Gainsbourg: A Heroic Life: The French Pop Icon and His Monsters

French cartoonist Joann Sfar's first feature is an ambitious attempt to cage the career of legendary French singer/songwriter/scamp Serge Gainsbourg (1928–91) within the confines of a commercial showbiz biopic. Gainsbourg: A Heroic Life is itself somewhat heroic in its desire to bend the genre's bars. Still, for all the filmmaker's interpolated animations and puppets, and for his protagonist's proclivity for scandal, the movie is too timidly conceived by half. Gainsbourg tracks its subject's progress from brash, precocious brat, a Jewish child in occupied France with a cigarette already dangling from his lip, to—as embodied by credible song-and-dance man Eric Elmosnino—the pop-culture provocateur whose calculated outrages ranged from the widely banned, Pope-condemned love duet "Je T'Aime . . . Moi Non Plus" to the "Nazi" concept album Rock Around the Bunker. Gainsbourg is less a movie than a pageant: As the saga unfurls, Elmosnino's hyperactive piano-player encounters a small galaxy of well-cast celebrities, including Brigitte Bardot (supermodel Laetitia Casta) and Jane Birkin (the late Lucy Gordon). Gainsbourg is accompanied throughout the film by an outsized apparition, which represents his conventionally ugly, stereotypically Semitic (or French) mug. Sfar advances a theory, more implicit than articulated, that Gainsbourg's artistic personality, and insolence, was determined by his childhood experience in wartime France. Sfar's movie eventually outstays its welcome—inculcating the desire to see its subject light up his last Gitane and shuffle off this mortal coil—but it will undoubtedly awaken interest in Gainsbourg and his work.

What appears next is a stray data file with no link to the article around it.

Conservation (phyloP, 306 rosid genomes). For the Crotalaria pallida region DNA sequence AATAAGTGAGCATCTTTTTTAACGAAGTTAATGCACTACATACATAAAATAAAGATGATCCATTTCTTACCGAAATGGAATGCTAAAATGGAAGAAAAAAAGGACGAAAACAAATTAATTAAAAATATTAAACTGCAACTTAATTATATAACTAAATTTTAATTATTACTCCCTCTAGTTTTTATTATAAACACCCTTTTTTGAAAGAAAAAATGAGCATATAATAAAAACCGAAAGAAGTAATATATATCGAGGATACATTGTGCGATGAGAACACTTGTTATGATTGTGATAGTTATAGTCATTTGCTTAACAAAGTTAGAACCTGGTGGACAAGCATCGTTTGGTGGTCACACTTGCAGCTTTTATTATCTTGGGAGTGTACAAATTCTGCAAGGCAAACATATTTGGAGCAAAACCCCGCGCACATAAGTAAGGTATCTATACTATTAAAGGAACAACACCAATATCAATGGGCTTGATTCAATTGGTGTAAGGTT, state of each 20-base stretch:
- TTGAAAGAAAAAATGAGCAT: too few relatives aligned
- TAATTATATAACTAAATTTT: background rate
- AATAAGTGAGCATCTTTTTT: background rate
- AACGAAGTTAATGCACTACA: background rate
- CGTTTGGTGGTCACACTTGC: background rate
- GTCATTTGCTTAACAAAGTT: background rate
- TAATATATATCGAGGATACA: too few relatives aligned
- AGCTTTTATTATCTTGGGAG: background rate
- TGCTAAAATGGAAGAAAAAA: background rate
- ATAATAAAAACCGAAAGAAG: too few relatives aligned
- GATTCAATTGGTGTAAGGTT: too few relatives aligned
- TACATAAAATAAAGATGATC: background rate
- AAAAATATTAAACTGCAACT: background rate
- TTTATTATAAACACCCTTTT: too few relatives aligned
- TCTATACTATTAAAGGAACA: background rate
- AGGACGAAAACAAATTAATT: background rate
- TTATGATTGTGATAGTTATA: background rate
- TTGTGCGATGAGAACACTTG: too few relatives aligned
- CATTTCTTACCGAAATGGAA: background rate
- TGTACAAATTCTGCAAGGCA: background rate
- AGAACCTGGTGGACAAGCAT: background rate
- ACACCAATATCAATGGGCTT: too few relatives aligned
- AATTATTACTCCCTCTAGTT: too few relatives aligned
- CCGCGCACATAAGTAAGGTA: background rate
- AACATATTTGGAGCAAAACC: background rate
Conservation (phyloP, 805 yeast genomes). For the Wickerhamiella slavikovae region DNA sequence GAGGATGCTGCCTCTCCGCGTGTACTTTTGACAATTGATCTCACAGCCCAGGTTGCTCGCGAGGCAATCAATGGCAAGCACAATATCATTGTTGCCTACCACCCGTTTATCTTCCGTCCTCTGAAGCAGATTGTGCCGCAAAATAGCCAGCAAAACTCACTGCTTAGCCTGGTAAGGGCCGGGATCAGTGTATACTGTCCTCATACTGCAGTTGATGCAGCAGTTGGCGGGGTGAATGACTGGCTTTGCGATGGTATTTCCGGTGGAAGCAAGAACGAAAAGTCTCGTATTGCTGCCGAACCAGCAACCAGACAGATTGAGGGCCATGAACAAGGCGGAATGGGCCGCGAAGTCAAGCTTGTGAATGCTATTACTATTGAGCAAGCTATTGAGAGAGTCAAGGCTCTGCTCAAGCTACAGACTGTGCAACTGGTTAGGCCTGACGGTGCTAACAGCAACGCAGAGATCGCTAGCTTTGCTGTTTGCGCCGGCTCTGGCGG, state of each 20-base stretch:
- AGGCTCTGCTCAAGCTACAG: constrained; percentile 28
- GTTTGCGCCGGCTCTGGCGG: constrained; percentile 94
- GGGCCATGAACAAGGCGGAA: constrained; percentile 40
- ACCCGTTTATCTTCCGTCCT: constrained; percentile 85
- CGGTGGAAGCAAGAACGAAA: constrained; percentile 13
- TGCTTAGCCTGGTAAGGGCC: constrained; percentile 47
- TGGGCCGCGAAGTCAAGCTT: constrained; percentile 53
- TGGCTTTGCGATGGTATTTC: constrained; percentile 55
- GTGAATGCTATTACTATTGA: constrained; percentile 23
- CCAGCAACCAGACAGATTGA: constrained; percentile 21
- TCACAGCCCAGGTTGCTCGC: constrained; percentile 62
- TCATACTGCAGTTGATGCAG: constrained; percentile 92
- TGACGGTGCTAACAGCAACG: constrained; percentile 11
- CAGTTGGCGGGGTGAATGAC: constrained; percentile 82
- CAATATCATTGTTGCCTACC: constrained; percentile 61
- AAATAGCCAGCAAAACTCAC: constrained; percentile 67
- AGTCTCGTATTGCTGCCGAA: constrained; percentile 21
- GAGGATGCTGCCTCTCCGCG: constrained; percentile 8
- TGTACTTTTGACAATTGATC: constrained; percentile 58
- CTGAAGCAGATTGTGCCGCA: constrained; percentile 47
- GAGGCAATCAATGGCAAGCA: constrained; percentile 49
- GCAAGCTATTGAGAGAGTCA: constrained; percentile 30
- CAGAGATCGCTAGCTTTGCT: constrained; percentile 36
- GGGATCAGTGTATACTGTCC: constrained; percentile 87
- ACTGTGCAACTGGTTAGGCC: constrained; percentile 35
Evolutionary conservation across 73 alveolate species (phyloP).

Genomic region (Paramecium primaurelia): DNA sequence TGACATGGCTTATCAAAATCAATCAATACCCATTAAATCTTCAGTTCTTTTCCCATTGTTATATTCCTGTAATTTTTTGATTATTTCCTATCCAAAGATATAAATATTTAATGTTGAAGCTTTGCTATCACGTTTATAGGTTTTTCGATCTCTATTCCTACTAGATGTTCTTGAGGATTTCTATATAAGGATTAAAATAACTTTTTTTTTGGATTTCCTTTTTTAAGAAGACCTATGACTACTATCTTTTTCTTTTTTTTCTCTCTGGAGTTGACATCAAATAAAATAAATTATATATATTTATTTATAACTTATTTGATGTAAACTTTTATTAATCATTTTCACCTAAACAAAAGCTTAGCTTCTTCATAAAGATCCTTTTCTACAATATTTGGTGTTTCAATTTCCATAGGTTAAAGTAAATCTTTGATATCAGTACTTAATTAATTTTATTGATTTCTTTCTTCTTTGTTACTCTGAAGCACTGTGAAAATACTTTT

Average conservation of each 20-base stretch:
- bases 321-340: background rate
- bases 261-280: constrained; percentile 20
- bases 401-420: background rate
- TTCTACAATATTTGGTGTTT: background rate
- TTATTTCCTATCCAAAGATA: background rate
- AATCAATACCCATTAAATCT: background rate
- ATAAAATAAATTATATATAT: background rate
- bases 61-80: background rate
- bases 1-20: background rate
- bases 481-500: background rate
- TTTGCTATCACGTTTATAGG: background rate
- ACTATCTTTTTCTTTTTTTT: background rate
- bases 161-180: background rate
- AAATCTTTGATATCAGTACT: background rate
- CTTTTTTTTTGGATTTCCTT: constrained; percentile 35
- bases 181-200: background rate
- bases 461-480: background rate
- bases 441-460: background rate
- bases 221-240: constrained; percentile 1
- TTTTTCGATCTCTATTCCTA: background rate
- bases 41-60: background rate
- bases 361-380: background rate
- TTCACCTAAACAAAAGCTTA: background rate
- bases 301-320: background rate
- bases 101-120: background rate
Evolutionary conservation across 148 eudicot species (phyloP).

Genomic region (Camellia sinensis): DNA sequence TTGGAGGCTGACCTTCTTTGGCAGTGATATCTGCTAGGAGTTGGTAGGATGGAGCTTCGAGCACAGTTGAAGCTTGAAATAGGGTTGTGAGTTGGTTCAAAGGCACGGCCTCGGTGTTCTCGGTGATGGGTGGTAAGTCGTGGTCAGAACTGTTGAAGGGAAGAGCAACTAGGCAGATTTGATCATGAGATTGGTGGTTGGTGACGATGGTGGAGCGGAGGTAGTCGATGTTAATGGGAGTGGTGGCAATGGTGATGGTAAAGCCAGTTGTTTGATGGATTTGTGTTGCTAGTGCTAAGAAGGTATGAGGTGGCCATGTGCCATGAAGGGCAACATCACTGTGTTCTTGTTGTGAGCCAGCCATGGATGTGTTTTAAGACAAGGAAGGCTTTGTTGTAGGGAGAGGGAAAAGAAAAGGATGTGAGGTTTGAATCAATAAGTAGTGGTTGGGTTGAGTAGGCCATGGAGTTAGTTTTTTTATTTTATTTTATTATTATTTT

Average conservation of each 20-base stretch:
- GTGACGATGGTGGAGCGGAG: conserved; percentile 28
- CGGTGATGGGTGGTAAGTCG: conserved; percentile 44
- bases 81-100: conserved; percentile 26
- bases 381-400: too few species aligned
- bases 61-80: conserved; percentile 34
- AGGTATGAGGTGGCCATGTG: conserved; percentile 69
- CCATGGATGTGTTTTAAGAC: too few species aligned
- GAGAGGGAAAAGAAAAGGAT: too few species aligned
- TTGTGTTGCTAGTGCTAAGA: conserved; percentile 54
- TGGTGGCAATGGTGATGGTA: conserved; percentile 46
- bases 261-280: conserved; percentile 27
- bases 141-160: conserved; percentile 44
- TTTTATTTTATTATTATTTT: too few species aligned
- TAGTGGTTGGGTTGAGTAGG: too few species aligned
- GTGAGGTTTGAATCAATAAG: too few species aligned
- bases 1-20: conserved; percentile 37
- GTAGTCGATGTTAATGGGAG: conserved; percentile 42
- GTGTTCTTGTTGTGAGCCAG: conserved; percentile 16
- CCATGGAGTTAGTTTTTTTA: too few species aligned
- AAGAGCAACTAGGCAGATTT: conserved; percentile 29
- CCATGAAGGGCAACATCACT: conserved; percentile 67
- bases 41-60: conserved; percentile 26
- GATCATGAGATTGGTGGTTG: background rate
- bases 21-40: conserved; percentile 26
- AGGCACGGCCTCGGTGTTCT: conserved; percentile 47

comments powered by Disqus